The Six Suitors (#3)
Hello! We are back with our newest series. I hope you are all well! Last time we met Samba, this post will focus on Thierno’s story. Enjoy!
“Never wash the dishes. Let your sisters do it!” When Thierno first heard this from his late mother, he was in the kitchen. At the age of eight, he was refrained from touching anything in the sink. He was refrained from even entering the kitchen. What did his mother call him? The Prince of the house. And his sisters were called peasants.
His sisters did everything in the house. From cooking, cleaning, cutting the grass, and taking out the trash. As the prince of the house, he was not allowed to do his sisters duties. Thierno never questioned his mother. When his mother passed away, his sisters moved out of the house. How could he be the prince of the house when he no longer had his sisters? Mariama, the oldest, got married to an American man. Bineta got an apartment with Hasinatou. Aminata, the one born before Thierno moved to her new school. All of them leaving Thierno, the baby and only boy in the house to take care of himself.
Thierno took his spot in the middle. He needed a wife, and Jeneba was perfect for him. When his uncle told him about Jeneba needing a husband, he jumped at the opportunity.
“Salaam. My name is Thierno Diallo and I am twenty-one years old. I work as a mechanic at Salif’s Mechanic Shop. I do plan on going to college to finish my education. I am young, but I know I would be a great husband for Jeneba. She needs a man like me to take of her and make her feel like a special woman. I can-“
“That’s enough.” Jeneba interrupted. Did Thierno say something wrong?
Jeneba glanced at Tonto Ali. He nodded his head, signaling something to her. She pressed her lips together tightly then opened her mouth. What was wrong? Thierno was ready to answer her questions.
“Thierno Diallo, how do you plan on supporting our household?” Jeneba asked.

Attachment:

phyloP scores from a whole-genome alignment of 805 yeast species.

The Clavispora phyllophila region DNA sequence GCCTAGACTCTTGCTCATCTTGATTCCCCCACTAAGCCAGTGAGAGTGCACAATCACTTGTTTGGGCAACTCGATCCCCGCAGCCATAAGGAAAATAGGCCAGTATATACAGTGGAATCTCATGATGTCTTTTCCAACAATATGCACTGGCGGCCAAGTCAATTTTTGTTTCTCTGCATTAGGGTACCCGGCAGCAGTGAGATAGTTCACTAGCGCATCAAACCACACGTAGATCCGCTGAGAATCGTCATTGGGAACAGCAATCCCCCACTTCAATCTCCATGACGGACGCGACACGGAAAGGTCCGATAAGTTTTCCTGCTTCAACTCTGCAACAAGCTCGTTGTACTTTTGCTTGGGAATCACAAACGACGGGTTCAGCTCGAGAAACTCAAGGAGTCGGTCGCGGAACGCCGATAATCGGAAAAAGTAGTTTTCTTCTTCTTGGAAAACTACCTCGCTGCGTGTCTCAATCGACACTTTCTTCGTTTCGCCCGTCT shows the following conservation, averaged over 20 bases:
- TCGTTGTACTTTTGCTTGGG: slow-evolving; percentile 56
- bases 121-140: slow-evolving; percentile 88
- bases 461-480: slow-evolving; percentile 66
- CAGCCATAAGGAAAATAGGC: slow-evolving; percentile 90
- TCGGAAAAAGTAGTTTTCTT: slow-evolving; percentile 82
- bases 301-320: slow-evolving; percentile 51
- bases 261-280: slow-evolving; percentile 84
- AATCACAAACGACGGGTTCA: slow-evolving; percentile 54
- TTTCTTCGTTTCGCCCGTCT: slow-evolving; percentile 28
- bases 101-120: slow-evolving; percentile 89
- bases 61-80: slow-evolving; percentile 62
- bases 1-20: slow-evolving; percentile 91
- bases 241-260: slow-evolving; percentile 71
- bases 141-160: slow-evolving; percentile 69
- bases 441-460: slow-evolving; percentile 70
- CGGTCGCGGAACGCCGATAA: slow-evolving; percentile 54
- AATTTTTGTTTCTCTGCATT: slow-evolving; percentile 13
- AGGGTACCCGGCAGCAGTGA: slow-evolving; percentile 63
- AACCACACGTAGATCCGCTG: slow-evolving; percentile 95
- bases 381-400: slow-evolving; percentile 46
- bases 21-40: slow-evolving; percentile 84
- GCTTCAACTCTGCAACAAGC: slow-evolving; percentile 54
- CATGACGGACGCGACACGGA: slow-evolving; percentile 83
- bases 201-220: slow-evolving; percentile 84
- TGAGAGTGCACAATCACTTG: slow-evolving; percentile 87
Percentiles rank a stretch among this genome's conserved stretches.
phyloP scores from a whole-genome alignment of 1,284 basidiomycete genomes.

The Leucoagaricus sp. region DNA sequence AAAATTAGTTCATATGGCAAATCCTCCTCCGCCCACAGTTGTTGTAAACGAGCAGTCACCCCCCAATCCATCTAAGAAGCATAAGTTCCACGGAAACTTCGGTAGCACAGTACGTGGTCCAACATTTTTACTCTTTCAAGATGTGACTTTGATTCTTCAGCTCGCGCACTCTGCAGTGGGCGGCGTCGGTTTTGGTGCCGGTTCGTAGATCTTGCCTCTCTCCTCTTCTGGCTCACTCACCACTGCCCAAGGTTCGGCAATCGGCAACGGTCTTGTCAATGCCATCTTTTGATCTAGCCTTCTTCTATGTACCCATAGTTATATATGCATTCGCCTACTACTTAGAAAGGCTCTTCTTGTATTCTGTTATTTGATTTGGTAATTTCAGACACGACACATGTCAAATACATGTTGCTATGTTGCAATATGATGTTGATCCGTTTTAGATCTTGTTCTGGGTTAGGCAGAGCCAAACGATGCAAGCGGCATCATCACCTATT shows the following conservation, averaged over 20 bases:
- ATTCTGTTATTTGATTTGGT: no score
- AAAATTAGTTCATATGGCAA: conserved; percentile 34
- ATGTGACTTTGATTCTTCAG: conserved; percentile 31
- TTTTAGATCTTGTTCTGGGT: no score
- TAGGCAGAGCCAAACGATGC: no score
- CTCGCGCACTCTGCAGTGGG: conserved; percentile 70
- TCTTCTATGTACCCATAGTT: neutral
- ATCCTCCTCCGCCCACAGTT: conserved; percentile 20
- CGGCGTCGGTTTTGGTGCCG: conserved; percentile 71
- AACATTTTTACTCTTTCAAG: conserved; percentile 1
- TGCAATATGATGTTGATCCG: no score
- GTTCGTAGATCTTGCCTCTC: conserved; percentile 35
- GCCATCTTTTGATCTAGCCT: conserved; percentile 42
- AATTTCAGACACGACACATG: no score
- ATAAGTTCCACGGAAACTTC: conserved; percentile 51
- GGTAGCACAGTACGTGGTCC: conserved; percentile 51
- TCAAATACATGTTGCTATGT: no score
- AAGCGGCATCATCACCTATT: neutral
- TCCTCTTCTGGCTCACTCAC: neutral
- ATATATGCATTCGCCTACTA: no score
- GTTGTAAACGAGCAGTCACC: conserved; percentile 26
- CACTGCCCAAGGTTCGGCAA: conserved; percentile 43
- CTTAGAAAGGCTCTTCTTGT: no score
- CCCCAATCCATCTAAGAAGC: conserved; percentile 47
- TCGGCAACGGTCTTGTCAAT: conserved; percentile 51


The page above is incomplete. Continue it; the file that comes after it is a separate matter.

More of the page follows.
Thierno smirked. An easy question. “Of course like Samba said, pay all the bills. “
“That’s all?” He was trying to understand Jeneba’s reactions. There was no smile.
“Yes, sweetheart. If I am working every day to make sure our bills are paid, you need to be taking care of me. As my wife, you would be cooking, cleaning, taking care of our many kids.” What more did Jeneba want? As an African woman, was she not raised to take care of the household? Was she not a peasant like his sisters?
“Next question, would you marry a second wife? If so, why?”
Thierno never met his father, who apparently was back in Guinea with his second wife. After he was born, his father was deported back home. Fortunately, his mother had her green card. The thought of a second wife has crossed Thierno’s mind a few times. He knew he was not financially ready for another woman. Jeneba alone was expensive.
“I would marry a second wife because I have that right as a Muslim man. But, as my wife, you do not have to worry about that until later.”
Jeneba laughed. Thierno smiled wondering what was funny. Tonto Ali gave her a stern look.
“Okay, last question- what makes you different from the other suitors sitting behind you?”
How could he answer this question? He didn’t know the other suitors well enough. He has to say something that stands out. Something the other suitors would never tell anyone unless asked.
“I am a virgin.”
The crowd laughed.
“Thank you for your answers, Thierno Diallo. You may sit down.” Tonto Ali took his place in the middle, ready to introduce the next suitor.
Mohamed. The lying man.
Look out for Mohamed’s story in the next blog post! Do we like Thierno? Thank you for reading! 🙂
Written by Diaka Thiam